Sure, chances are slim that you'll be held hostage, but you should be prepared for a worst-case scenario.
Job satisfaction is the key to retaining drivers. Treat them with respect, compensate them fairly, show your appreciation - or lose them.
How we speak to and about the students with disabilities who ride school buses can influence their perception of themselves and others' perceptions of them.
I'd like to offer my own advice on dealing with the driver shortage. Some of this is drawn from my experience in the publishing world, which has its own healthy share of turnover.
We spend countless hours in the schools, working with the elementary students to foster a sense of responsibility and respect.
I've said this before, school bus drivers have a tremendous - and terrible - responsibility. So many things can go wrong.
Global positioning system (GPS) technology is becoming widely used, but will it satisfy the requirements of school bus operators?
NTSB Chairman Jim Hall challenges the industry to 'commit' to lap-shoulder belts, while CNN's Jim Polk challenges the NAPT.
One of the many challenges of transporting students with disabilities is properly spec'ing the school bus, which must be equipped to meet the varying demands of disabled children.
Before the start of the heating season, auxiliary coolant heaters should be inspected for proper functioning and possible tuneup according to the manufacturer's instructions.
With all the publicity about the year 2000 (Y2K) computer problem, the school transportation industry has been strangely silent on this issue.
"Loser cruiser." This is the term a junior high school student used to describe the school bus she rode every day. It got me thinking about our industry's lack of commitment to improving the image of the yellow school bus to the people who really matter — students.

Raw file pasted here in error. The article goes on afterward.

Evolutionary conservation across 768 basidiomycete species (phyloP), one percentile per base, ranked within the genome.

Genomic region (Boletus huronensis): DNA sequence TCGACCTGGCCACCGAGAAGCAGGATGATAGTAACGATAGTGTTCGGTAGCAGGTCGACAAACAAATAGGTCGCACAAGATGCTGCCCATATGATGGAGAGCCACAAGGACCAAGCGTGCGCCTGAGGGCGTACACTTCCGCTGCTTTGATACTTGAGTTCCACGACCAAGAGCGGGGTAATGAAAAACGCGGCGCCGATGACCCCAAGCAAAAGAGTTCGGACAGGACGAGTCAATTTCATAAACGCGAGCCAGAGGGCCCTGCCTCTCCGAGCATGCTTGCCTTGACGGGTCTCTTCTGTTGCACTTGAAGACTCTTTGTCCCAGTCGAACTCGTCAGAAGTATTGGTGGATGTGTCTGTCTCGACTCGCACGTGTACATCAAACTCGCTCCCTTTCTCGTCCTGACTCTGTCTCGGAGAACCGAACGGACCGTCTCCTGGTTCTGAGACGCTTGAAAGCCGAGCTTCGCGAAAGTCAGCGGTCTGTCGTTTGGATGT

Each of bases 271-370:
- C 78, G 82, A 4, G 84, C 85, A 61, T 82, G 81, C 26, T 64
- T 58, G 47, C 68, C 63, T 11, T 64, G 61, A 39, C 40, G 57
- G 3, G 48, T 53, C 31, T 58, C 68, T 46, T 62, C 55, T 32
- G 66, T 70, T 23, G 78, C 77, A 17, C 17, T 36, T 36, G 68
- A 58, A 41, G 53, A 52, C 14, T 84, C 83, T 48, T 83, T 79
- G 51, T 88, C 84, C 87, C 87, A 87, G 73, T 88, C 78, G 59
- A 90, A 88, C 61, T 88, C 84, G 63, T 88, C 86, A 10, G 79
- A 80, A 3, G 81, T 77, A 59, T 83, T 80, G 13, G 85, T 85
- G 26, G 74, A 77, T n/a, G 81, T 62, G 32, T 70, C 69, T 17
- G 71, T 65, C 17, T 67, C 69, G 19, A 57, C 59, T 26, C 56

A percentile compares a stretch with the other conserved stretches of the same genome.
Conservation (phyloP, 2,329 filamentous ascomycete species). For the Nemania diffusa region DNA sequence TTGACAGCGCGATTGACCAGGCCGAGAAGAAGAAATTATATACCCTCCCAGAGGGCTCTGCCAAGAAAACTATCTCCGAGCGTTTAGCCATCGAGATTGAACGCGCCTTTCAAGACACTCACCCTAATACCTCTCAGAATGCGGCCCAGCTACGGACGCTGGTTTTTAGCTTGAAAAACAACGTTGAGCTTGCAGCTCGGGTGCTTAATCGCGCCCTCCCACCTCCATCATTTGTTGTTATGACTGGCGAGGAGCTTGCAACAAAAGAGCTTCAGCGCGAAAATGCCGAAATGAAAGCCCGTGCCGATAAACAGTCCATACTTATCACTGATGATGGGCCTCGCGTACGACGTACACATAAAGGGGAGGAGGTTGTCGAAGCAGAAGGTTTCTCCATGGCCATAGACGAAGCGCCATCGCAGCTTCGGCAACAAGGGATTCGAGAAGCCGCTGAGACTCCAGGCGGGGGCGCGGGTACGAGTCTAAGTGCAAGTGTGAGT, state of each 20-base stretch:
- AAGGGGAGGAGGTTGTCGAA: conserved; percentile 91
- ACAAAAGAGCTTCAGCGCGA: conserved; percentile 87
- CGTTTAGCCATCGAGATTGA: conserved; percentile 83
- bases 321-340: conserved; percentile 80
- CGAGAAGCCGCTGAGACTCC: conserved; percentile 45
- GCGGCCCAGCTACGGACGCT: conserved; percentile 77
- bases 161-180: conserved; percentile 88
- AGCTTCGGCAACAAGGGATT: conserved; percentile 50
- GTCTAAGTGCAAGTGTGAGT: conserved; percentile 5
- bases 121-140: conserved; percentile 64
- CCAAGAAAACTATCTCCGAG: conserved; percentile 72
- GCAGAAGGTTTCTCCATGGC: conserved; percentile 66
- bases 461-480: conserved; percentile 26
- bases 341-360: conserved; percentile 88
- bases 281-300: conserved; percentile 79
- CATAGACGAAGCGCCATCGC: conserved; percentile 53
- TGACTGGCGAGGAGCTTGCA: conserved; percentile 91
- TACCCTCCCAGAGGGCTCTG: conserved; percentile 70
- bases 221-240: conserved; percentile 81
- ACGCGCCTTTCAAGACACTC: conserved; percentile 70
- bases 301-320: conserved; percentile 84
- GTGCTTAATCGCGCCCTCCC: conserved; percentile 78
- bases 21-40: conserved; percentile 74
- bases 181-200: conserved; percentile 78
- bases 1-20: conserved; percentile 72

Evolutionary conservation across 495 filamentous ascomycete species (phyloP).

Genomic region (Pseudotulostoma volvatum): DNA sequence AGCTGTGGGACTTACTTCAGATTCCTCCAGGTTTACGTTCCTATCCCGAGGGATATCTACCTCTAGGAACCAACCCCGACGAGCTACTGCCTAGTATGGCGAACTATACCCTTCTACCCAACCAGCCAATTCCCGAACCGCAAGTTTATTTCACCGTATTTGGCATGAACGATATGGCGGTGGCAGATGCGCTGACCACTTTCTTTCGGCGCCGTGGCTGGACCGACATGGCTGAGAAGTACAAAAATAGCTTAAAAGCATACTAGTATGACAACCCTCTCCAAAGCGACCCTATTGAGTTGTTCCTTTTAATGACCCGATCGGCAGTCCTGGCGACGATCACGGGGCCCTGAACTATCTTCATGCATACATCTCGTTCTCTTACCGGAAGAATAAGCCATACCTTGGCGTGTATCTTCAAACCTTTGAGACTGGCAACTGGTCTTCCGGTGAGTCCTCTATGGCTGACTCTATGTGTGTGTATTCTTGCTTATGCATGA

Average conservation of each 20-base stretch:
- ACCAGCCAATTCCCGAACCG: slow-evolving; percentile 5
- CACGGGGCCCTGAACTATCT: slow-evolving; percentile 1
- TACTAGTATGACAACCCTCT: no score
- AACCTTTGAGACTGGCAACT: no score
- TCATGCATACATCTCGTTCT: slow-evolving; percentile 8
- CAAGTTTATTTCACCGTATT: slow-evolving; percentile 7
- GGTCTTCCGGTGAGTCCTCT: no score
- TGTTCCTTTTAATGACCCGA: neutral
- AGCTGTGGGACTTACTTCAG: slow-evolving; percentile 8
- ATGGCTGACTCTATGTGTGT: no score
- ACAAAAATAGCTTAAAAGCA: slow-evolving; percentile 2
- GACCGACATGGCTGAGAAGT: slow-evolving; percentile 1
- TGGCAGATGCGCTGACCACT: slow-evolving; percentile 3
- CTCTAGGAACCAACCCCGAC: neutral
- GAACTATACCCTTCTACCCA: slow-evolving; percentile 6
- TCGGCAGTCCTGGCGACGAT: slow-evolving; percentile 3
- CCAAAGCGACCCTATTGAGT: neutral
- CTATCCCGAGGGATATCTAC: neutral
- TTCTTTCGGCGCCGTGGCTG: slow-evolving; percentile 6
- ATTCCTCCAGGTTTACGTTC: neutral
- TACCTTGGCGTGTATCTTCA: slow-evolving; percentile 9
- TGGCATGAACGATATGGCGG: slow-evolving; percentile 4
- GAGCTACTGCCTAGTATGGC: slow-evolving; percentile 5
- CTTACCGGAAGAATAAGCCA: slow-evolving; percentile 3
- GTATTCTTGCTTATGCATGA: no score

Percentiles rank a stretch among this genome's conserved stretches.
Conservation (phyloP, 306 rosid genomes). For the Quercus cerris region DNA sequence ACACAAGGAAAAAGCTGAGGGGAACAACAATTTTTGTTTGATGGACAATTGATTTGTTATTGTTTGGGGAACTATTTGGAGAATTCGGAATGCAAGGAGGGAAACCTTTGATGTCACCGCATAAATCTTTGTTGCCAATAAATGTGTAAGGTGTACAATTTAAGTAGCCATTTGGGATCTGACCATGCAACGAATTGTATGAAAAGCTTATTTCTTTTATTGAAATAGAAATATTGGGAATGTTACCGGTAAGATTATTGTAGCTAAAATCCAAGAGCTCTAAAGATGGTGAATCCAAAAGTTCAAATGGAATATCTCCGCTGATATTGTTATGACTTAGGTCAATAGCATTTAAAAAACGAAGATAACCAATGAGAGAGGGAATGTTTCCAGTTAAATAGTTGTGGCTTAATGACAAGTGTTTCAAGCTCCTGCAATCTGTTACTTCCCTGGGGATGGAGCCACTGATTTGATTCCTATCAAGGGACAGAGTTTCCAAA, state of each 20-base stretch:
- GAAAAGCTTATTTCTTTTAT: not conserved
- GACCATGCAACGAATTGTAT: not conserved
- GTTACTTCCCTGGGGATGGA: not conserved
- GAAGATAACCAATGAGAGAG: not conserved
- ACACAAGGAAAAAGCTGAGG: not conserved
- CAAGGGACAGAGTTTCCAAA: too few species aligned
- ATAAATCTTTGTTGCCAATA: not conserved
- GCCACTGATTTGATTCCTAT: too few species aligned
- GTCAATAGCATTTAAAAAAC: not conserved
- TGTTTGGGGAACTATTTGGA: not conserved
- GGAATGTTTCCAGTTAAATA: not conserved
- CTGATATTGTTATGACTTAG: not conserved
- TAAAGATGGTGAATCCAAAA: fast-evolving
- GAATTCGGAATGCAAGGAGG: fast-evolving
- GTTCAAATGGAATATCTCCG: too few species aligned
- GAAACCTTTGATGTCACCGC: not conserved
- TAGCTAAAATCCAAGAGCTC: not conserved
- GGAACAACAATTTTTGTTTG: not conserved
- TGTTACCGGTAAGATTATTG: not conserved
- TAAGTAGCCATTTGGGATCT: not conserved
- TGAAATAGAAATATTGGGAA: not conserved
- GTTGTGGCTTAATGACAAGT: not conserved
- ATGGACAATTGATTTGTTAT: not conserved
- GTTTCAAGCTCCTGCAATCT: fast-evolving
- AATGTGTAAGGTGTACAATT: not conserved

I've never been much of a rah-rah guy. Sure, I occasionally enjoy listening to inspirational stories about people who've overcome incredible odds, but...
Recognized for his excellence at the local and state levels, Bobby Gaffney of Woodford County received this year's award.
Pilot testing at a Minnesota school district shows electronic system holds promise in preventing highway-rail accidents.
Although NHTSA is reluctant to require its use, flame-retardant seating material is making inroads in the school bus industry.
Improve your communication links, driver-chaperone training and post-accident preparation to maximize transportation safety.
Practice, persistence and preparation are the keys to winning a school bus driving competition
Coordinated plans — rehearsed in tabletop and actual simulations — ensure that school bus operators can handle nature's nastiest surprises.
The questions are drawn from the competency examination included in the "Train the Trainers Text - Transporting Individuals With Disabilities," written by Dr. Robert J. Cross and published by the National School Transportation Academy.
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